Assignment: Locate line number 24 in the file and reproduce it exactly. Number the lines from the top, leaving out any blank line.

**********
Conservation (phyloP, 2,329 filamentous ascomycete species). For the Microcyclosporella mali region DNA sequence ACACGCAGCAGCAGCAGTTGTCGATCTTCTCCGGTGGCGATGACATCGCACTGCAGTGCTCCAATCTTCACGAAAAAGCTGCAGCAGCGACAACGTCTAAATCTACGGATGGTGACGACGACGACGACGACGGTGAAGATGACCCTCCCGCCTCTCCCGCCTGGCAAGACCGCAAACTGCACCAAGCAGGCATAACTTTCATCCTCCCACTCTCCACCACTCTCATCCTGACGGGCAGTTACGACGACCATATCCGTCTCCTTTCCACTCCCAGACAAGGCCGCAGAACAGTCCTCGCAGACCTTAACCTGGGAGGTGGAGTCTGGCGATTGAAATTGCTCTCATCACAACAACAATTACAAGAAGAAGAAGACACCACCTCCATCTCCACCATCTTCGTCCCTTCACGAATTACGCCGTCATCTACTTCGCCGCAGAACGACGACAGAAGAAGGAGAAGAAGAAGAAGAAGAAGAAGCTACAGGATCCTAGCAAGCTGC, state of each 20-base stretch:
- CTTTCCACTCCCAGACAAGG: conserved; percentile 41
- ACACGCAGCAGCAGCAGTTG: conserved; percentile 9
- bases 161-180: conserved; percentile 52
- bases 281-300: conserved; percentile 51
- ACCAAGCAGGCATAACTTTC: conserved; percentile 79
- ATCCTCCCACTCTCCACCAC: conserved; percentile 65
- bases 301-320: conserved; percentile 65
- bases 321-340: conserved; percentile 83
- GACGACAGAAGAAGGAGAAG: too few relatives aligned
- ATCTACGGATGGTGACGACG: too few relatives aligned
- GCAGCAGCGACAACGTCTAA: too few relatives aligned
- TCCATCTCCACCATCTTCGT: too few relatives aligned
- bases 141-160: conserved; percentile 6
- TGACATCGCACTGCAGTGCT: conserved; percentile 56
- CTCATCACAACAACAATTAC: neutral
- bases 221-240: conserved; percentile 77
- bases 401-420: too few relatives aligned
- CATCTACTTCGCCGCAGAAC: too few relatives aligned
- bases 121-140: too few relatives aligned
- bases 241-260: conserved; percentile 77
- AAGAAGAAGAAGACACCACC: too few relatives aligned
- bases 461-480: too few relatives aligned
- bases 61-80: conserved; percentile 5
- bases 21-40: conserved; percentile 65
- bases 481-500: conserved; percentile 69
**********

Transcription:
- bases 61-80: conserved; percentile 5